Panelists at NACDS TSE examine in-store testing
Cheryl Miller and John Tamerius of Quidel, Karen Mankowski of Meijer, Michael Klepser of Ferris State and Alex Adams of NACDS discuss point-of-care screening in the pharmacy.
With diabetes and other diseases at epidemic levels, the need for more pharmacies to step up and offer accessible, convenient patient screening for a variety of serious and even life-threatening conditions is clear, a panel of pharmacists asserted at the NACDS Total Store Expo “Convenient Care — Point of Care Testing in the Pharmacy” Insight Session in late August. So, too, is the opportunity to drive new business to the pharmacy through point-of-care testing services.
(For the full report, including charts, click here.)
Panelists included Michael Klepser, professor of pharmacy practice with Ferris State University in Michigan; Karen Mankowski, VP pharmacy retail operations at Meijer; John Tamerius, SVP clinical and regulatory affairs for Quidel Corp.; and Cheryl Miller, Quidel’s director of strategic operations. The event was moderated by Alex Adams, National Association of Chain Drug Stores VP
Point-of-care screening of patients at the pharmacy is rapidly gaining validity among patients and other health professionals, including doctors, as the need for more immediate and responsive health and preventive care
To advance the concept, Ferris State collaborated with Meijer on a pilot project funded by the NACDS Foundation. Under the program, Meijer offered free testing for influenza and strep throat at 12 of its stores. Six of those stores were set up as collaborative practice sites integrated with a local physician.
The results showed real benefits both for patients and participating pharmacies, Mankowski said. Not only did pharmacists catch undiagnosed conditions among some patients, but “1-in-3 patients who came into the test program did not have a primary care physician,” she said.
Although there was “some apprehension” among some pharmacists and “some push back” from a few local doctors, Mankowski said resistance melted away as the value of point-of-care pharmacy-based health screenings became clear. “We view point-of-care testing as a very viable model,” she said.
Klepser added, “This is going to be bigger than immunizations” for retail pharmacy. “Pharmacists are essentially going to be the GPs (general practitioners) of the future.”
Hispanic surge bodes well for retail pharmacy
The U.S. Hispanic population is projected to reach 128.8 million by 2060, or more than 30% of the U.S. population. This could bode especially well for purveyors of health products and services in the pharmacy setting. According to PricewaterhouseCoopers’ Health Research Institute, perhaps more than any other consumer group, Hispanics are cost-conscious, mobile savvy and do not necessarily seek health care within the traditional $2.8 trillion U.S. healthcare system.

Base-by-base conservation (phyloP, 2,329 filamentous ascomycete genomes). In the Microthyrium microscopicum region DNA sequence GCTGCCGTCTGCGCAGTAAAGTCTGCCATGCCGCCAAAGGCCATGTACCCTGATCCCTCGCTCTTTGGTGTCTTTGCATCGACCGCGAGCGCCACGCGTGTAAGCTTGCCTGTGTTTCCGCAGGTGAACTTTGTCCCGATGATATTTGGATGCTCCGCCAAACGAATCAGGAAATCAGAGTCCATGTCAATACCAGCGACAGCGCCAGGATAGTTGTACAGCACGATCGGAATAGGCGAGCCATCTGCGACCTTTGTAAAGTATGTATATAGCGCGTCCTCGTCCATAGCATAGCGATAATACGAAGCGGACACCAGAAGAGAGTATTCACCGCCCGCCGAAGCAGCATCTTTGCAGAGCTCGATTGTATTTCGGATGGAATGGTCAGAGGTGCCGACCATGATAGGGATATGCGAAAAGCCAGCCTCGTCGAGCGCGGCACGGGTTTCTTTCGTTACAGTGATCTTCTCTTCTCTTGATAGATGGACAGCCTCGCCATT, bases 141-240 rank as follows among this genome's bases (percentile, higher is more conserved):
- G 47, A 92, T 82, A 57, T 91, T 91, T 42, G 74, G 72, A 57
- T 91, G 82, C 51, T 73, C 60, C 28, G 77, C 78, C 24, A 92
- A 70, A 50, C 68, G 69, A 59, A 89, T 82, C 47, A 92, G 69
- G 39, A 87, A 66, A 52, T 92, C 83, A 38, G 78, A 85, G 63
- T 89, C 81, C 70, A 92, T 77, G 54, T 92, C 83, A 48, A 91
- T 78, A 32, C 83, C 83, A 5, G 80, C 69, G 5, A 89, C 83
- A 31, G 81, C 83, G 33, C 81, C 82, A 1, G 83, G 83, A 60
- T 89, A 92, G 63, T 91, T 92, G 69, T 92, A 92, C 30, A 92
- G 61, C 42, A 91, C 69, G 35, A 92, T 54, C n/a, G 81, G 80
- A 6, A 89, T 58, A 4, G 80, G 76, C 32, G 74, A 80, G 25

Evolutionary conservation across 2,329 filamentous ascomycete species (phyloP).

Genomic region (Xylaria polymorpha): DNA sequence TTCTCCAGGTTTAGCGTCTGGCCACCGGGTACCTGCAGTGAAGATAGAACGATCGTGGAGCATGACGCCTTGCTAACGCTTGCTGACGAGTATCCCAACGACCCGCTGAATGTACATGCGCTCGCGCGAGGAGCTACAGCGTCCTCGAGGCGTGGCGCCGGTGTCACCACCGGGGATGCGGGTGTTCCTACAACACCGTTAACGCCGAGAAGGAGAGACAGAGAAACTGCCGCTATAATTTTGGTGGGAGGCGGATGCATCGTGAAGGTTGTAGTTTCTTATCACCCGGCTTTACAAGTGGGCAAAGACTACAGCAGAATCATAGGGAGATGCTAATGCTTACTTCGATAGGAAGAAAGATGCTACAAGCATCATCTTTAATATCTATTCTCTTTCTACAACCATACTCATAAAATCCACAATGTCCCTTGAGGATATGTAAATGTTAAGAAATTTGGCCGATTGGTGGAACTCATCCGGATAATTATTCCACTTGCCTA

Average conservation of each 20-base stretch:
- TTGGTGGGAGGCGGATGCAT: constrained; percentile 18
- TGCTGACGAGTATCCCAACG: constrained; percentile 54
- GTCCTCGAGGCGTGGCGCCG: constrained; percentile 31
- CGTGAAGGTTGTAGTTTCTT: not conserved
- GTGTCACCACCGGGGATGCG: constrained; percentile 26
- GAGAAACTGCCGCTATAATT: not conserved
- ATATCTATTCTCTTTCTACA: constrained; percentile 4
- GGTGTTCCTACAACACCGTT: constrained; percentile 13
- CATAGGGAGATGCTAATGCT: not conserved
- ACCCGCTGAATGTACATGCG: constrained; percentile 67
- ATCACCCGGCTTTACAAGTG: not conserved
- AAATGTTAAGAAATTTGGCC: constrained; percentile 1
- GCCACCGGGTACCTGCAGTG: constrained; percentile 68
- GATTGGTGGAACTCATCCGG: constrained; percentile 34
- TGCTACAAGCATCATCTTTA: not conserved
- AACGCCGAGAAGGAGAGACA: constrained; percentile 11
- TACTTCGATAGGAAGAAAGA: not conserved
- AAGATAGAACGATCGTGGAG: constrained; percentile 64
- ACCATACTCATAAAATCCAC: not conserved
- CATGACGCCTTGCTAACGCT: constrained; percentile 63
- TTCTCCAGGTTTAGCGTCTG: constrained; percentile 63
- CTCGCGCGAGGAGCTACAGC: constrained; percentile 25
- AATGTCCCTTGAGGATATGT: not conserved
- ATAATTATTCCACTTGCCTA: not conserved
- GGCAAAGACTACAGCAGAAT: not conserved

(For the full report, including charts, click here.)
In fact, Hispanics are less likely than other consumers to use a doctor as their primary caregiver when facing a non-emergency condition (66% vs. 76%). The key attribute that makes the Hispanic demographic so critical to retail pharmacy operators is the fact that Hispanic health consumers are open to means of care that are an alternative to seeing a doctor. This means they’re not only shopping the OTC aisles more often, but Hispanic consumers also are more likely to frequent retail clinics.
According to the HRI Hispanic consumer survey, 57% of Hispanic consumers have utilized a retail clinic at least once, vs. 45% of non-Hispanics. “They may postpone or delay going to see a physician, but they may be open to seeking alternatives or alternative sources of care, whether it’s at a retail clinic or at a pharmacy,” said Frank Lemmon, strategy and operations principal for PricewaterhouseCoopers. There could be a number of factors driving that decision, Lemmon said, such as the value associated with the healthcare visit or the credence associated with pharmacy. “Because pharmacies are so prevalent in many Latin American countries, there’s more trust in the pharmacy and the pharmacist to treat their condition than there is in any sort of medical institution.”
On average, cost is most important to Hispanics when it comes to care, while quality is most important for non-Hispanics. Approximately 46% of Hispanics vs. 35% of non-Hispanics consider cost most important; 53% of non-Hispanics vs. 42% of Hispanics consider quality most important.
Hispanics also are more likely with download coupons to a phone than other consumers (25% compared with 17%). PwC suggested this might be an opportunity for pharmaceutical companies and retail pharmacies to improve medication adherence by making prescription discounts accessible by mobile devices.
Overall, more Hispanics than non-Hispanics use social media, mobile apps and Internet searches to find information about their medical care, and Hispanics are more likely to be influenced by the information when making decisions about care. According to PwC research, nearly one-fifth of Hispanics said they are already using an app or the Internet to make medical appointments. Another 31% said they would be very willing to. “For many of them, mobile is their only access to the Internet, so it’s the way they’re using technology to connect [to] social groups,” Lemmon said.